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Tag Archives: bike infrastructure
While the bicycle shed is an important conceptual planning tool, it is meaningless without the physical development of bicycle infrastructure. Therefore, each bicycle shed should not be conceived in isolation, but as part of a regional bikeway network. This network should be designed to connect people to important destinations—schools, neighborhood centers, regional centers, open space, and of course, local and regional transit systems.
In general, the bicycle network should be comprised of many bikeways types. These include, but are not limited to shared-use paths, shared lanes (sharrows), bicycle boulevards, bicycle lanes, and physically separated bicycle lanes—sometimes called cycle tracks.
Before assigning bikeway types, the unique characteristics of each thoroughfare and its urban context must be considered holistically. This includes analyzing street width, street type, existing land use and urban form, density, traffic control devices, posted speed limits and actual travel speeds, and traffic volume.
But while the existing conditions of each thoroughfare are important, the urban context is rarely static. Therefore, considering the desired character and urban context is critical to the selection process, as context-specific bikeways can help strengthen a more immersive, accessible, and equitable urban environment. Continue reading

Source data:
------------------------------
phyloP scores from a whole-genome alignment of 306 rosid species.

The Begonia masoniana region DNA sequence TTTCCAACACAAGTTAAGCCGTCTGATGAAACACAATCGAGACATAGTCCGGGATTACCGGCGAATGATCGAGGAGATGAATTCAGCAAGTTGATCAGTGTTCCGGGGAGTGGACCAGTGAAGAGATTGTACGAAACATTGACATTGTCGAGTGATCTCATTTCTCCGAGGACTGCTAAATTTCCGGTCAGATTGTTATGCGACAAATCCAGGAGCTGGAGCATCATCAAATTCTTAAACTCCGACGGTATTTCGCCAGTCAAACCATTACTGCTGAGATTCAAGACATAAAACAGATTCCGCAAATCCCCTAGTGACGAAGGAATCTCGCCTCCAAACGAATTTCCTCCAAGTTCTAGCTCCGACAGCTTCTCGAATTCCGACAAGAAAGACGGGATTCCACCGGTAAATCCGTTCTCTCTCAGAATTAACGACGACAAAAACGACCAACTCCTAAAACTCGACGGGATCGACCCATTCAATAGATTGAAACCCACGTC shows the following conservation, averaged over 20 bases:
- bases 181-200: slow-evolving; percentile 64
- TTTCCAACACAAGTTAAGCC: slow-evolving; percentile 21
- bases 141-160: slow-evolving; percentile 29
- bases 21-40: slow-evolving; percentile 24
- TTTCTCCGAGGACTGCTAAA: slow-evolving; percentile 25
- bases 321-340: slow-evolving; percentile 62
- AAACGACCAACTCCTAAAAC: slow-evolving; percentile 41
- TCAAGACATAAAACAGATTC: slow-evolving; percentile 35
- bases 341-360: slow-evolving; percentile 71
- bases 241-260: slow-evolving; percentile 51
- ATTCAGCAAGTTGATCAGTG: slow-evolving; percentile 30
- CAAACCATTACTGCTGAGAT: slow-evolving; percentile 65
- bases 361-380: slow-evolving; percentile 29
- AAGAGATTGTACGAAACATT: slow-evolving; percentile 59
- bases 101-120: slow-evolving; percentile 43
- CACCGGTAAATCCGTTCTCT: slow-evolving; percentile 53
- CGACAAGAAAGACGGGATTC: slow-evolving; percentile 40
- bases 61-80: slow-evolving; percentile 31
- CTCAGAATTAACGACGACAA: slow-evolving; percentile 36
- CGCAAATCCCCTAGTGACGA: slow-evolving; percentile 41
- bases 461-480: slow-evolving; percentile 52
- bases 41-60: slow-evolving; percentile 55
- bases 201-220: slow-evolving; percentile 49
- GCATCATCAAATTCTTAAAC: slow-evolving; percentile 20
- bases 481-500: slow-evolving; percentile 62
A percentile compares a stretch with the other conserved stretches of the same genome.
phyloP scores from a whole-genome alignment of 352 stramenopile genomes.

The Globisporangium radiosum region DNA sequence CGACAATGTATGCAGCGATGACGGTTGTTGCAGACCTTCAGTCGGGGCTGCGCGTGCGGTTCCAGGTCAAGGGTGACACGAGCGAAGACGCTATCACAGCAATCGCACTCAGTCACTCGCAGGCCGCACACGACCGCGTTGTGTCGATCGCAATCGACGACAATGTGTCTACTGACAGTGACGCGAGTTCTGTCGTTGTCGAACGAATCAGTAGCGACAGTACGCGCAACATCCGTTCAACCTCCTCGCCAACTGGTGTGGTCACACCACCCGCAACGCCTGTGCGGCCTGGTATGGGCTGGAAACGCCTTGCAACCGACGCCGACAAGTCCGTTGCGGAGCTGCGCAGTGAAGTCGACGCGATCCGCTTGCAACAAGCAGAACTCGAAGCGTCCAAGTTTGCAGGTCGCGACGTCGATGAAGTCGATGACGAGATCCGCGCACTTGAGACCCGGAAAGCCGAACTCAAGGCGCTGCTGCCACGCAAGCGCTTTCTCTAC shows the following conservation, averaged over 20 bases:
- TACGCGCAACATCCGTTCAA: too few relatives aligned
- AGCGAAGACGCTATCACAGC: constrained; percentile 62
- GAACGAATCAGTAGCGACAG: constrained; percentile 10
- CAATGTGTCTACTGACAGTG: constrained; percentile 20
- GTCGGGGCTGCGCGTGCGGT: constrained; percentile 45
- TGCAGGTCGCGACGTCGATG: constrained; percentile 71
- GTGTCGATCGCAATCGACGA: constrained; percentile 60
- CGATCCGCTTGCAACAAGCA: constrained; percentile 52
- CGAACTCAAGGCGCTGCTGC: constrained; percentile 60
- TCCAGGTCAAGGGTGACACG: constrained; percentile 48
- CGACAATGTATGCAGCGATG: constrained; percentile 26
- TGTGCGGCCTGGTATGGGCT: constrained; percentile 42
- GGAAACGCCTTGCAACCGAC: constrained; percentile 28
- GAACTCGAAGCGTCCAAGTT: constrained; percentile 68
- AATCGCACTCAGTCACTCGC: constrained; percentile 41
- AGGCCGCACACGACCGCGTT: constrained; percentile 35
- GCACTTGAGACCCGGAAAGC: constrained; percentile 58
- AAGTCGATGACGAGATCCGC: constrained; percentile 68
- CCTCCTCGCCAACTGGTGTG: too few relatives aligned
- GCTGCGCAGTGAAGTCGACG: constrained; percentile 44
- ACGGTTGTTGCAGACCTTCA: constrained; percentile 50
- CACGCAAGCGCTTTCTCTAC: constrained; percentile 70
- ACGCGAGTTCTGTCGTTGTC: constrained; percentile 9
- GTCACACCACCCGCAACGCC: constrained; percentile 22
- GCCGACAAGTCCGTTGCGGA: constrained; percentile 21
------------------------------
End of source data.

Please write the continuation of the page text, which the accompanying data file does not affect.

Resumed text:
It is becoming increasingly clear that we won’t be able to avoid moving to a new economy, one in which carbon constraints and increasingly scarce petroleum resources are going to demand dramatic changes in the way in which we transport ourselves and even the very structure of our cities. But like any economy, the new one that’s coming is going to need the infrastructure that will make it work. Part of that means letting go of our habitual attitude to infrastructure investment that is predicated on growing motor vehicle use, and accepting one in which continual reductions in car use are brought on by making the use of sustainable transport more attractive. Under such a model, bicycle infrastructure would be a key component of Canberra’s transport budget. It’s a far cry from the current situation.
The City of Copenhagen is currently planning to expand the existing, extensive network of bike lanes to extend farther out into the suburbs. A network of 13 high-class routes – ‘bicycle superhighways’ if you will – dedicated to bicycle commuters and aimed at encouraging more to cycle to work. Continue reading